Milford schools superintendent proposes $95M budget
Milford School Supt. Dr. Anna Cutaia’s first budget as school superintendent is a spending proposal of $95 million for the 2019-2020 school year, an increase of 1.89 percent over the current year’s budget of $93 million.
The budget, presented to the Board of Education Monday, Jan. 14, cuts six full-time staff positions through attrition because of declining enrollment and includes money for a foreign language program, likely with Spanish, in kindergarten and first grade. Milford students now start learning a foreign language in grade six.
“While only in my position as superintendent of schools for a few months, I have had the opportunity to hear from stakeholders about what makes Milford great, as well as what can make us even greater,” Cutaia said in a written message to the Board of Education, which she attached to her budget plan. “I believe this budget represents the continuation of established accomplishments for our schools while at the same time starts to illuminate the next level of work.”
Within two years, Cutaia said, she hopes to have world language taught in all kindergarten through grade five classrooms, to match the upper grades courses where foreign language is currently taught.
“We know that the earlier you get to a child in language development the more likely it will stick,” Cutaia said. “And that is the best time in brain development research to introduce a second language.”
Other initiatives include providing students with Chromebooks, starting with grades five through nine, using the district’s already purchased Chromebooks; investing in new equipment, including new robots for the robotics classes; and to work with Aced My Interview, a local company, to provide students with interview experience for college and job interview prep.
“Schools have been using it this year and we look forward to ensuring this opportunity for all juniors in the future,” Cutaia said.
She also is requesting $27,483 for an additional school security guard for The Academy, money for a fitness room at Harborside to match that of the other two middle schools and after-school sports clinics at the middle schools.
Replacing classroom furniture, starting with three classrooms in each middle school is also in the works as part of a plan to “revision” classroom space, with furniture that is movable, comfortable and makes a classroom more free flowing and flexible.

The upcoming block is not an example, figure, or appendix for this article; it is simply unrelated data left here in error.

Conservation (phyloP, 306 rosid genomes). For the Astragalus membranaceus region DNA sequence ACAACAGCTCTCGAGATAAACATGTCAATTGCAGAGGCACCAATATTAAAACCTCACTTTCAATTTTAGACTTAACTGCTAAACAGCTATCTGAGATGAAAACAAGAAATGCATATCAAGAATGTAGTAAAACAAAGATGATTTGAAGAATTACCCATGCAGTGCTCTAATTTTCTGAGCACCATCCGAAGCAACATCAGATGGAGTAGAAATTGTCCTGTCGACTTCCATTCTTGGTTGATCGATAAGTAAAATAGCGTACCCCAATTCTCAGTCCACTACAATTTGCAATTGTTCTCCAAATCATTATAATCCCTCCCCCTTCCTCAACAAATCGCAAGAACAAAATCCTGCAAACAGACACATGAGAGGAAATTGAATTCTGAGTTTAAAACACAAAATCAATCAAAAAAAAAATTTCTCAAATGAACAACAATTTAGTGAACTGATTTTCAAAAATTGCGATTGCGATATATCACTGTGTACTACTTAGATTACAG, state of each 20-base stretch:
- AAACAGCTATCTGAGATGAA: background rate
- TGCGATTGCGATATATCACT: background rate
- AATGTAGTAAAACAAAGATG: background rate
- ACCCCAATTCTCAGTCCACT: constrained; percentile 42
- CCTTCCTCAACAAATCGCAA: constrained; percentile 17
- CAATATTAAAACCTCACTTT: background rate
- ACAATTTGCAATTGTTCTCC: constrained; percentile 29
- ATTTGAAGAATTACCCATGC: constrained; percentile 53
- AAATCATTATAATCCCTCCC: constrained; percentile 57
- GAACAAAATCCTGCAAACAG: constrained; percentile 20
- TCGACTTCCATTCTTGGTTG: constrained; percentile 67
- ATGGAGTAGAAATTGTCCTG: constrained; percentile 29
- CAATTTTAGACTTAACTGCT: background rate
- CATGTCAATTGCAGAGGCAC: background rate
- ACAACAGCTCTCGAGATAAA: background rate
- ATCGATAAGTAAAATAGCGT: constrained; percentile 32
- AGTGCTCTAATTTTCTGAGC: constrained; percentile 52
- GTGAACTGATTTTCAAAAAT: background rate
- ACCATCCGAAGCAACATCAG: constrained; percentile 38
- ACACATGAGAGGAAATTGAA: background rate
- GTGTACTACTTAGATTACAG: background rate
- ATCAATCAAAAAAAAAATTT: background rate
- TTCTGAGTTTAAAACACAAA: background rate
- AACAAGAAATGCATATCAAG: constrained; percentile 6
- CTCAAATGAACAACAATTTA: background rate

“Imagine yourself in a school environment for 6.5 hours and having to sit in that desk-attached-to-chair,” Cutaia said. “We’re proposing to move away from that rigid structure of furniture to a more flexible structure of furniture.”
Cuts include elimination of 6.1 full time positions — 2.7 certified positions and 3.4 non-certified — for a savings of $236,700; $120,000 in substitute teacher savings because of fewer meetings and training, and other savings from replacing a database and saving money on insurances and telecommunications.
Budget increases are driven by contractual raises and rising health care and retirement costs, the superintendent said.
“Our greatest investment for the betterment of our students is in the people we hire,” she wrote in her budget presentation package. “Therefore, it is no surprise that 77.9 percent of the total budget is made up of salaries and benefits. While there is a net reduction of 6.1 FTE positions, overall salary accounts increased due to contractual obligations.”
The Board of Education will discuss the proposal during budget workshops at 7 p.m. Wednesday and Thursday in the Board of Education meeting room in the Parson’s Government Center.
The board was scheduled to vote on the plan at the Jan. 23 meeting, on Jan. 24 if the board needs more time.
The Board of Finance will hold a public hearing and then start reviewing the budget on dates still to be determined, before reviewing and voting on a school and city budget plan.
The Board of Aldermen will hold a public hearing and review the spending plans before adopting a new budget around the middle of May.